Third Sunday after the Epiphany
January 22, 2017
Many of you come to church today with heavy hearts. Others hopeful and optimistic with the inauguration of a new president. Hardly anyone I’ve talked with recently is neutral.
Numerous debates have raged throughout the recent campaign, election, transition, inaugural activities, and protests. One of those arguments has been the question of prayer. Should we pray for the president of the United States? Some teachers and public theologians have suggested that we should not—because to do so would either endorse the president’s agenda or unduly involve the church in crossing the line between church and state.
Let me engage in a little teaching about prayer.
- In prayer, we bring our joys, our concerns, our fears and share them with God. This involves the whole range of human experience, thoughts, and emotions. It includes our conscious thoughts and our subconscious ones as well. As St Paul wrote: ‘The Spirit helps us in our weakness; for we do not know how to pray as we ought, but that very Spirit intercedes with sighs too deep for words. And God, who searches the heart, knows what is the mind of the Spirit, because the Spirit intercedes for the saints according to the will of God.”
- Prayer isn’t just about the good things in our lives or about those we love and agree with. Jesus taught in the Sermon on the Mount, “‘You have heard that it was said, “You shall love your neighbor and hate your enemy.” But I say to you, Love your enemies and pray for those who persecute you, so that you may be children of your Father in heaven; for he makes his sun rise on the evil and on the good, and sends rain on the righteous and on the unrighteous. For if you love those who love you, what reward do you have? Do not even the tax-collectors do the same? And if you greet only your brothers and sisters, what more are you doing than others? Do not even the Gentiles do the same? Be perfect, therefore, as your heavenly Father is perfect.’” 
- Another thing I want to emphasize—when we pray for someone—friend or foe—we’re asking Providence to guide them, care for them, but we are not endorsing any program, platform, or policy with which we may disagree or even oppose. Jesus’ own example is that he prayed for his Father to forgave the Romans who crucified him, but he never approved the mission of Rome.
We Anglicans have always prayed for kings and queens—and after the American Revolution—for our presidents.
This is the prayer in The Book of Common Prayer. Page 820: For the President of the United States and all in Civil Authority. Using the contemporary language, please join me as we pray it together. Page 820.
Let us pray.
O Lord our Governor, whose glory is in all the world: We
commend this nation to your merciful care, that, being guided
by your Providence, we may dwell secure in your peace. Grant
to the President of the United States, the Governor of this
State, and to all in authority, wisdom and strength
to know and to do your will. Fill them with the
love of truth and righteousness, and make them ever mindful
of their calling to serve this people in your fear; through Jesus
Christ our Lord, who lives and reigns with you and the
Holy Spirit, one God, world without end. Amen.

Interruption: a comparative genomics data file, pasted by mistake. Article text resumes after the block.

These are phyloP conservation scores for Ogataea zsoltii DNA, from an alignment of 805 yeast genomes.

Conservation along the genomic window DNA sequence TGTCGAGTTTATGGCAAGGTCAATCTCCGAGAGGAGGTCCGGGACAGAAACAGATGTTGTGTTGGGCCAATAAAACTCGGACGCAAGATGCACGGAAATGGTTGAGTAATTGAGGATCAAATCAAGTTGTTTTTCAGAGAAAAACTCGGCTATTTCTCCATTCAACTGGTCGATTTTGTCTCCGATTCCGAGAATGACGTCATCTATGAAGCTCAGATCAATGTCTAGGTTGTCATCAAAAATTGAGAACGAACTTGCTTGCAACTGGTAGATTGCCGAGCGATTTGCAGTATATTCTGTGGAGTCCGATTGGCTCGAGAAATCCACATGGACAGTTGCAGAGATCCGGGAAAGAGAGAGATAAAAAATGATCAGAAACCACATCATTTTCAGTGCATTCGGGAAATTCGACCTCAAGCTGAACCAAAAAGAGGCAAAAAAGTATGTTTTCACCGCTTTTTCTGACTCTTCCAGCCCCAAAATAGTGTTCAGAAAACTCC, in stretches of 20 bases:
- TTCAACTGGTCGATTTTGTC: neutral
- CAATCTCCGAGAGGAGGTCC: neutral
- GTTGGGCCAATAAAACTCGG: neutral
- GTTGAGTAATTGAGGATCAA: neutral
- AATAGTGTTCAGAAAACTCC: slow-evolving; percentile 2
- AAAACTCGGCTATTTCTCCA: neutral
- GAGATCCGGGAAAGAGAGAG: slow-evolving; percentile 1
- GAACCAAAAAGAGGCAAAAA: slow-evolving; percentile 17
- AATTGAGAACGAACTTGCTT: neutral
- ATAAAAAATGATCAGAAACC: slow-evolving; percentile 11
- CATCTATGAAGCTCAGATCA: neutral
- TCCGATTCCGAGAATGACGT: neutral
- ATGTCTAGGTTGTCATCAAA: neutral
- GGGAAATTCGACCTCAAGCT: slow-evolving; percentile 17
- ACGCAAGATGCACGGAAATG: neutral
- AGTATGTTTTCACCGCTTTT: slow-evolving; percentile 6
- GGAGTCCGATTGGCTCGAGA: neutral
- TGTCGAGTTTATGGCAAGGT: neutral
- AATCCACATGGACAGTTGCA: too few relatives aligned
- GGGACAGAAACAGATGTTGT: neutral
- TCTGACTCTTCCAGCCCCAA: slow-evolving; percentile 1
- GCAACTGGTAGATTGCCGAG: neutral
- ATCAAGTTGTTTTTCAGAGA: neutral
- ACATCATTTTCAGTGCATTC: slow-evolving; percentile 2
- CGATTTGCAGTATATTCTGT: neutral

Now let’s expand our vision. No lesser person than Abraham Lincoln warned us against what Elton Trueblood called an idolatrous patriotism. Lincoln was committed to two things: preserving the Union and ending slavery. He recognized that ending slavery could destroy the Union. There were many voices, even in the North, as the Civil War dragged on, who wanted him to drop his demand for emancipation. “Save the Union at all costs,” they insisted. Idolatrous patriotism: love of country beyond all other concerns, making country the end rather than a vehicle to an even higher calling. So Lincoln lived in this tension, this paradox of two goods that seemed, at times, to be in conflict with each other.
All love of country, all commitment to this land and this nation is subordinate to a greater calling. It’s about the kingdom or the realm of God. Yes, we are citizens and we take that seriously. We strive to be the best patriots we can be. But we also have a higher calling to be followers of Jesus. As our Presiding Bishop, Michael Curry, continuously reminds the church, “We are Jesus’ People.”
According to the Gospel reading for today, when Jesus began his public ministry, he proclaimed: “Repent, for the Kingdom of heaven has come near.” And immediately he went out to the Sea of Galilee and called disciples, the first citizens of his kingdom: Simon (called Peter), Andrew, James, and John. They were all fishermen, they loved the sea of Galilee. They were proud of their boats and their nets and their skill. They loved their trade. What did it take for Jesus to convince them and join themselves to his kingdom, to become his disciples? What was it that led them to leave it all behind and become Jesus” People?
We’re often taught that the Christian call is to give up what we love, rather than to do what we love but in a larger way: “Come, follow me, and I will make you fishers of men.” We don’t have to give up our patriotism—our love of liberty, justice, and democracy—but respond to Jesus call to expand that love to include
- the whole of his creation,
- the entirety of his earth,
- the common good of all humanity.
Imagine the scene. Simon and Andrew’s boat, resting alongside of James and John’s boat, pulled way up on the shore of the Sea of Galilee, far from the water’s edge. And a sign on each boat with the simple words: Gone Fishin’.
Gone Fishin’ in a larger lake and for a more valuable catch.
 Romans 8:26-27
 Matthew 5:43-48
 Elton Trueblood, Abraham Lincoln: Lessons in Spiritual Leadership, Harper Collins: New York, 1973, p. 157.